Banned gay music video has reverse effect and promotes LGBT rights

Illustrated rainbow pride flag on a white background.

Kenya’s first-ever gay music video, banned by the film board, has proved popular anyway.

It was reported last month that the video – which features a half-naked man and his lover in a bed and two women kissing on a park bench – had been denied a licence for release.

The song is a remix of the Macklemore and Ryan Lewis’s 2012 hit, ‘Same Love’, which has been remixed by Art Attack, an Kenyan rapper.

The video has already had more than 120,000 views on Youtube, despite only being up for around three weeks.

The hashtag #kenyangayvideo has also been trending locally and sparked debate in the country.

“We expected that this will create controversy, we expected that a lot of people will talk about it but we didn’t expect the amount of publicity it has received,” said the artist in an interview with Reuters.

“The erotic scenes were meant to show that these people also fall in love.”

The lyrics of the song call on the country to have a “sex rights movement” and is one of the first times someone has used the internet in the nation to campaign for LGBT rights.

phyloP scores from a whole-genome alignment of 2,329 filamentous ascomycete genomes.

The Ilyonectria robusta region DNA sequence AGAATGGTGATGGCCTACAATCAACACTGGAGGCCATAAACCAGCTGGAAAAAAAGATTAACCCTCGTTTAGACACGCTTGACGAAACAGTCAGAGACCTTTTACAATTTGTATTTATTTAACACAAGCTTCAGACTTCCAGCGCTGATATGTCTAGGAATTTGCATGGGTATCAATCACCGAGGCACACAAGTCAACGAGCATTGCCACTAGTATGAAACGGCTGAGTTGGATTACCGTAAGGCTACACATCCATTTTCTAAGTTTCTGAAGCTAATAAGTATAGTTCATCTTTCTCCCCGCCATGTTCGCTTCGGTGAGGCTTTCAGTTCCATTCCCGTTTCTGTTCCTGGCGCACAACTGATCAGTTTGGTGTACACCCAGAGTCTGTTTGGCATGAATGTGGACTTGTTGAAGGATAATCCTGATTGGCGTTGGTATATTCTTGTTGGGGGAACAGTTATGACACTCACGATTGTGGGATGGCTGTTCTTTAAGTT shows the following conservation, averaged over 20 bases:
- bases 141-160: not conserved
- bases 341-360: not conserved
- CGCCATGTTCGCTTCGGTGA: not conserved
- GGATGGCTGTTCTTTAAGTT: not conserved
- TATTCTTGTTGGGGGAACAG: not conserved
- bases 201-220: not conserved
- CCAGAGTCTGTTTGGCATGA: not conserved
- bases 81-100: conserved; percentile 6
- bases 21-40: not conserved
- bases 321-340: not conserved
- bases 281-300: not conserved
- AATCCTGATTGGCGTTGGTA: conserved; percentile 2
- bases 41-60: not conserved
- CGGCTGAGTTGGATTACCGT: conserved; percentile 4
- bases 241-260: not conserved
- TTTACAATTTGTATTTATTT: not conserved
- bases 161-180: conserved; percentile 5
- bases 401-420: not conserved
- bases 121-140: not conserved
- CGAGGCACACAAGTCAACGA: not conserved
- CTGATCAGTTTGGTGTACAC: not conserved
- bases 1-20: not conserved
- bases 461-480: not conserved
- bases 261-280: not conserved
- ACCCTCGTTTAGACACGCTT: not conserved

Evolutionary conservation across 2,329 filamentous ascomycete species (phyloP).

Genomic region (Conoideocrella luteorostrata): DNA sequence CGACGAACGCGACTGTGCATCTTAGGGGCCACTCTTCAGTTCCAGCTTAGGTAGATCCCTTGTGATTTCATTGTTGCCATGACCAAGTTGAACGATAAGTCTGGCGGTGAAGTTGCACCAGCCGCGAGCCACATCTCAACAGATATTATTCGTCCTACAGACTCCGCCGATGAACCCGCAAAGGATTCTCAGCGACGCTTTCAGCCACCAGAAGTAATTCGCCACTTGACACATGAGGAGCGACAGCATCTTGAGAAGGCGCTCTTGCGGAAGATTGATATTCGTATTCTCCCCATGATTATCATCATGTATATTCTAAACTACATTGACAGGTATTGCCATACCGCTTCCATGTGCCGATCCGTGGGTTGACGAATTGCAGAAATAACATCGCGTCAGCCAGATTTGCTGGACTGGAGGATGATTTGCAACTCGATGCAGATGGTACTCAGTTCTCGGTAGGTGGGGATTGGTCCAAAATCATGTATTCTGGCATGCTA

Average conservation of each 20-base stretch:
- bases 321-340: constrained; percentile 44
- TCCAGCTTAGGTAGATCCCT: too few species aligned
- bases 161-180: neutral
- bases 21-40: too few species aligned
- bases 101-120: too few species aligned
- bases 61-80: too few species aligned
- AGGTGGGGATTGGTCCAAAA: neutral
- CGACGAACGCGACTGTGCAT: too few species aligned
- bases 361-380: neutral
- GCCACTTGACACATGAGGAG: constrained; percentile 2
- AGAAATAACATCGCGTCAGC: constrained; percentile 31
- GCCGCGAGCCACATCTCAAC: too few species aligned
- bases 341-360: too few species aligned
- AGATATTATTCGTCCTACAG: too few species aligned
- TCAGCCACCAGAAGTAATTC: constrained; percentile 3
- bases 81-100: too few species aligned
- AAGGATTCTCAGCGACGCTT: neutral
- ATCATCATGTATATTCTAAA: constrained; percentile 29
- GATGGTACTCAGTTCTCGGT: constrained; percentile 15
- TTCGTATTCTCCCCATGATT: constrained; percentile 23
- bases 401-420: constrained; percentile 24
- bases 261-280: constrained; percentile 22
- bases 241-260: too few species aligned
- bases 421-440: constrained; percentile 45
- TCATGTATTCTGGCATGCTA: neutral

In a news conference, Ezekiel Mutua, from the film classification board, said the content of the video was inappropriate.

He said: “The video currently circulating on YouTube consists of lyrics that strongly advocate for gay rights in Kenya, complete with graphic sexual scenes between people of the same gender, as well as depiction of nudity and pornography.”

Banned gay music video has reverse effect and promotes LGBT rights

In January, the film board threatened to ban Netflix after it accused it of threatening Kenya’s moral values and national security.

In Kenya, homosexual acts are punishable with up to 14 years in prison.

Across Africa, homosexuality is still considered taboo. Many people are still persecuted for being gay and religious leaders often advocate violence against anyone that identifies as LGBT.